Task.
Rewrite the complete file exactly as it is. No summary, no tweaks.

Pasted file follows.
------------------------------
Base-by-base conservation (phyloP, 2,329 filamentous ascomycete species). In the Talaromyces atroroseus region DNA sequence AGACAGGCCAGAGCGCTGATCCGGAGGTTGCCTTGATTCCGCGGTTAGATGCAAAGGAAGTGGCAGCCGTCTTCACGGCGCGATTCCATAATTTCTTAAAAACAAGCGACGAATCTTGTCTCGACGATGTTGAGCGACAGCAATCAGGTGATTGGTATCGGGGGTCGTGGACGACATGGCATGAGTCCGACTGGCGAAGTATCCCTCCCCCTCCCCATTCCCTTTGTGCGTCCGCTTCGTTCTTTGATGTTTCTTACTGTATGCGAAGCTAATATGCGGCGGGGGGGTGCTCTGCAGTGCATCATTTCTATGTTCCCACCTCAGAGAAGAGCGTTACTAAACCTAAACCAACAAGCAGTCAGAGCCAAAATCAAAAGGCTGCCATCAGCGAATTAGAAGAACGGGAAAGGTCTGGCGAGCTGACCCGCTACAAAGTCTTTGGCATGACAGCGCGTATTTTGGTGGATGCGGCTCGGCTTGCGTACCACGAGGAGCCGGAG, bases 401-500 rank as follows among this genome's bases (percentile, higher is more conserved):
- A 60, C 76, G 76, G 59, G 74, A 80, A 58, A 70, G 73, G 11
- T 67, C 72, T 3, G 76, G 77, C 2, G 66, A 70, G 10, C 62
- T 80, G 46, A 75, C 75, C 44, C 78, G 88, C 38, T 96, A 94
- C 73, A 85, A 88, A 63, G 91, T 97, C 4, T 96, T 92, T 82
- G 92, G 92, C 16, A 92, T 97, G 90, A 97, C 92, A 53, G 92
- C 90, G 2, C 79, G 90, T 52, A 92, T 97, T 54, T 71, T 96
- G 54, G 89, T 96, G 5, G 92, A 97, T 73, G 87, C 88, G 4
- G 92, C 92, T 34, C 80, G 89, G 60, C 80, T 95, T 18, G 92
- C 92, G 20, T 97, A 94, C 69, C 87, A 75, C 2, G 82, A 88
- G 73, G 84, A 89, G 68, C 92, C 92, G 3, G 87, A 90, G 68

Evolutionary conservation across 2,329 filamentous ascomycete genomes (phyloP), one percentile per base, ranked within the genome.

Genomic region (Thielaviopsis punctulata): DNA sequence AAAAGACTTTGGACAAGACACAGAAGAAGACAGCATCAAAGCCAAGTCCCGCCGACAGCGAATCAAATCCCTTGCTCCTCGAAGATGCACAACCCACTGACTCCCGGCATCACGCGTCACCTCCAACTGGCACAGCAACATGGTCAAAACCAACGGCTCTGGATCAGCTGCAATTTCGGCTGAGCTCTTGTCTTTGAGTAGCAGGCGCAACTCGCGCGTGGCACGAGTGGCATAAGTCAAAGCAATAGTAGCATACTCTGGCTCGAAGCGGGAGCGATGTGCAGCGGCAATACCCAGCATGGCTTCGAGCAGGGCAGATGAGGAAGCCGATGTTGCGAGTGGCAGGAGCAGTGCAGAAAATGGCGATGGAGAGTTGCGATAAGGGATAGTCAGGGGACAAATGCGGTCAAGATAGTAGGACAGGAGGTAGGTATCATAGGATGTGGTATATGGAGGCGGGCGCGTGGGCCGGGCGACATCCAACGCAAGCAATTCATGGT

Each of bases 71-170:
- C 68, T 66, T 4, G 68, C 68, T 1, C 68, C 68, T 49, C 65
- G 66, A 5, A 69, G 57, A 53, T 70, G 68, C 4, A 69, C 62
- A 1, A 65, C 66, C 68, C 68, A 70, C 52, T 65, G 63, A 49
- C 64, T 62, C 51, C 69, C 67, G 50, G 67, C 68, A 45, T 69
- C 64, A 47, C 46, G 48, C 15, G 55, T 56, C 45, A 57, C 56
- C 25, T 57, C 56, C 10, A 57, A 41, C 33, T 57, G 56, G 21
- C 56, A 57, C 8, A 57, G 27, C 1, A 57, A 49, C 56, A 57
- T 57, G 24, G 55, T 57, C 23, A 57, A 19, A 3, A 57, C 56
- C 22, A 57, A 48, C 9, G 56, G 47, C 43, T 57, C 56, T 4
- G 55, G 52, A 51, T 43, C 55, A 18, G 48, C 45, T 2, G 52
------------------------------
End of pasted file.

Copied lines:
Base-by-base conservation (phyloP, 2,329 filamentous ascomycete species). In the Talaromyces atroroseus region DNA sequence AGACAGGCCAGAGCGCTGATCCGGAGGTTGCCTTGATTCCGCGGTTAGATGCAAAGGAAGTGGCAGCCGTCTTCACGGCGCGATTCCATAATTTCTTAAAAACAAGCGACGAATCTTGTCTCGACGATGTTGAGCGACAGCAATCAGGTGATTGGTATCGGGGGTCGTGGACGACATGGCATGAGTCCGACTGGCGAAGTATCCCTCCCCCTCCCCATTCCCTTTGTGCGTCCGCTTCGTTCTTTGATGTTTCTTACTGTATGCGAAGCTAATATGCGGCGGGGGGGTGCTCTGCAGTGCATCATTTCTATGTTCCCACCTCAGAGAAGAGCGTTACTAAACCTAAACCAACAAGCAGTCAGAGCCAAAATCAAAAGGCTGCCATCAGCGAATTAGAAGAACGGGAAAGGTCTGGCGAGCTGACCCGCTACAAAGTCTTTGGCATGACAGCGCGTATTTTGGTGGATGCGGCTCGGCTTGCGTACCACGAGGAGCCGGAG, bases 401-500 rank as follows among this genome's bases (percentile, higher is more conserved):
- A 60, C 76, G 76, G 59, G 74, A 80, A 58, A 70, G 73, G 11
- T 67, C 72, T 3, G 76, G 77, C 2, G 66, A 70, G 10, C 62
- T 80, G 46, A 75, C 75, C 44, C 78, G 88, C 38, T 96, A 94
- C 73, A 85, A 88, A 63, G 91, T 97, C 4, T 96, T 92, T 82
- G 92, G 92, C 16, A 92, T 97, G 90, A 97, C 92, A 53, G 92
- C 90, G 2, C 79, G 90, T 52, A 92, T 97, T 54, T 71, T 96
- G 54, G 89, T 96, G 5, G 92, A 97, T 73, G 87, C 88, G 4
- G 92, C 92, T 34, C 80, G 89, G 60, C 80, T 95, T 18, G 92
- C 92, G 20, T 97, A 94, C 69, C 87, A 75, C 2, G 82, A 88
- G 73, G 84, A 89, G 68, C 92, C 92, G 3, G 87, A 90, G 68

Evolutionary conservation across 2,329 filamentous ascomycete genomes (phyloP), one percentile per base, ranked within the genome.

Genomic region (Thielaviopsis punctulata): DNA sequence AAAAGACTTTGGACAAGACACAGAAGAAGACAGCATCAAAGCCAAGTCCCGCCGACAGCGAATCAAATCCCTTGCTCCTCGAAGATGCACAACCCACTGACTCCCGGCATCACGCGTCACCTCCAACTGGCACAGCAACATGGTCAAAACCAACGGCTCTGGATCAGCTGCAATTTCGGCTGAGCTCTTGTCTTTGAGTAGCAGGCGCAACTCGCGCGTGGCACGAGTGGCATAAGTCAAAGCAATAGTAGCATACTCTGGCTCGAAGCGGGAGCGATGTGCAGCGGCAATACCCAGCATGGCTTCGAGCAGGGCAGATGAGGAAGCCGATGTTGCGAGTGGCAGGAGCAGTGCAGAAAATGGCGATGGAGAGTTGCGATAAGGGATAGTCAGGGGACAAATGCGGTCAAGATAGTAGGACAGGAGGTAGGTATCATAGGATGTGGTATATGGAGGCGGGCGCGTGGGCCGGGCGACATCCAACGCAAGCAATTCATGGT

Each of bases 71-170:
- C 68, T 66, T 4, G 68, C 68, T 1, C 68, C 68, T 49, C 65
- G 66, A 5, A 69, G 57, A 53, T 70, G 68, C 4, A 69, C 62
- A 1, A 65, C 66, C 68, C 68, A 70, C 52, T 65, G 63, A 49
- C 64, T 62, C 51, C 69, C 67, G 50, G 67, C 68, A 45, T 69
- C 64, A 47, C 46, G 48, C 15, G 55, T 56, C 45, A 57, C 56
- C 25, T 57, C 56, C 10, A 57, A 41, C 33, T 57, G 56, G 21
- C 56, A 57, C 8, A 57, G 27, C 1, A 57, A 49, C 56, A 57
- T 57, G 24, G 55, T 57, C 23, A 57, A 19, A 3, A 57, C 56
- C 22, A 57, A 48, C 9, G 56, G 47, C 43, T 57, C 56, T 4
- G 55, G 52, A 51, T 43, C 55, A 18, G 48, C 45, T 2, G 52